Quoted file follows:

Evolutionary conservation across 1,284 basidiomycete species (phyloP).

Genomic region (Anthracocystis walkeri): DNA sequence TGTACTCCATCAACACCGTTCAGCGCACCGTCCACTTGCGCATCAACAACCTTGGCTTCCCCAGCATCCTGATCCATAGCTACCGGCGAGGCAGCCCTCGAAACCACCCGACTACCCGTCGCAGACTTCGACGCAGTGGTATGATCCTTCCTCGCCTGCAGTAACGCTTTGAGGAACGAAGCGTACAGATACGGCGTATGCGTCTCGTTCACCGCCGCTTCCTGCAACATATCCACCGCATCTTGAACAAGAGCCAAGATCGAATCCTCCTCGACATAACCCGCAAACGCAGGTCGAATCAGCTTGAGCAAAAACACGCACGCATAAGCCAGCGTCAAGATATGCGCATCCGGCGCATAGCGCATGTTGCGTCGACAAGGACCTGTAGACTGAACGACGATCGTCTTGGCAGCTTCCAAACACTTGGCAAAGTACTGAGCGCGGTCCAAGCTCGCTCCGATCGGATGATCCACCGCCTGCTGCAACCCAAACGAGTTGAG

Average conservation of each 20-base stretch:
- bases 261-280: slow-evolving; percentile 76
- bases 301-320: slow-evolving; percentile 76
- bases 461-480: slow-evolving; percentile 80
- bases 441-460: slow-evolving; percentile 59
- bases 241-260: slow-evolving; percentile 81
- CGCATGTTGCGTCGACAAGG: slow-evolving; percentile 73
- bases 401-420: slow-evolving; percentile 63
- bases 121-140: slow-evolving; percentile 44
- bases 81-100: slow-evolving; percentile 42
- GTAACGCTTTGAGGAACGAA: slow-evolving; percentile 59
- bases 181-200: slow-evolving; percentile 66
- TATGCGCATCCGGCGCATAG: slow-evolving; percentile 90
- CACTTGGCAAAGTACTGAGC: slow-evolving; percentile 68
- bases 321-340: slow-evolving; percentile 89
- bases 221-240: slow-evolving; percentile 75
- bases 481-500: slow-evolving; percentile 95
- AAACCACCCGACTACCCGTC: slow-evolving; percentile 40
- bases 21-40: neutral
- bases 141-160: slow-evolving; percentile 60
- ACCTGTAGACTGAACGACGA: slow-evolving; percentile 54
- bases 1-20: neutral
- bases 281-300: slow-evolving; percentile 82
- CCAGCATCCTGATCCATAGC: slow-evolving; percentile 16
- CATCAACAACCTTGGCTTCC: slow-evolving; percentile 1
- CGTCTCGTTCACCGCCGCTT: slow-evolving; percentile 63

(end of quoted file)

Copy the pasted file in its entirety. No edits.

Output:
Evolutionary conservation across 1,284 basidiomycete species (phyloP).

Genomic region (Anthracocystis walkeri): DNA sequence TGTACTCCATCAACACCGTTCAGCGCACCGTCCACTTGCGCATCAACAACCTTGGCTTCCCCAGCATCCTGATCCATAGCTACCGGCGAGGCAGCCCTCGAAACCACCCGACTACCCGTCGCAGACTTCGACGCAGTGGTATGATCCTTCCTCGCCTGCAGTAACGCTTTGAGGAACGAAGCGTACAGATACGGCGTATGCGTCTCGTTCACCGCCGCTTCCTGCAACATATCCACCGCATCTTGAACAAGAGCCAAGATCGAATCCTCCTCGACATAACCCGCAAACGCAGGTCGAATCAGCTTGAGCAAAAACACGCACGCATAAGCCAGCGTCAAGATATGCGCATCCGGCGCATAGCGCATGTTGCGTCGACAAGGACCTGTAGACTGAACGACGATCGTCTTGGCAGCTTCCAAACACTTGGCAAAGTACTGAGCGCGGTCCAAGCTCGCTCCGATCGGATGATCCACCGCCTGCTGCAACCCAAACGAGTTGAG

Average conservation of each 20-base stretch:
- bases 261-280: slow-evolving; percentile 76
- bases 301-320: slow-evolving; percentile 76
- bases 461-480: slow-evolving; percentile 80
- bases 441-460: slow-evolving; percentile 59
- bases 241-260: slow-evolving; percentile 81
- CGCATGTTGCGTCGACAAGG: slow-evolving; percentile 73
- bases 401-420: slow-evolving; percentile 63
- bases 121-140: slow-evolving; percentile 44
- bases 81-100: slow-evolving; percentile 42
- GTAACGCTTTGAGGAACGAA: slow-evolving; percentile 59
- bases 181-200: slow-evolving; percentile 66
- TATGCGCATCCGGCGCATAG: slow-evolving; percentile 90
- CACTTGGCAAAGTACTGAGC: slow-evolving; percentile 68
- bases 321-340: slow-evolving; percentile 89
- bases 221-240: slow-evolving; percentile 75
- bases 481-500: slow-evolving; percentile 95
- AAACCACCCGACTACCCGTC: slow-evolving; percentile 40
- bases 21-40: neutral
- bases 141-160: slow-evolving; percentile 60
- ACCTGTAGACTGAACGACGA: slow-evolving; percentile 54
- bases 1-20: neutral
- bases 281-300: slow-evolving; percentile 82
- CCAGCATCCTGATCCATAGC: slow-evolving; percentile 16
- CATCAACAACCTTGGCTTCC: slow-evolving; percentile 1
- CGTCTCGTTCACCGCCGCTT: slow-evolving; percentile 63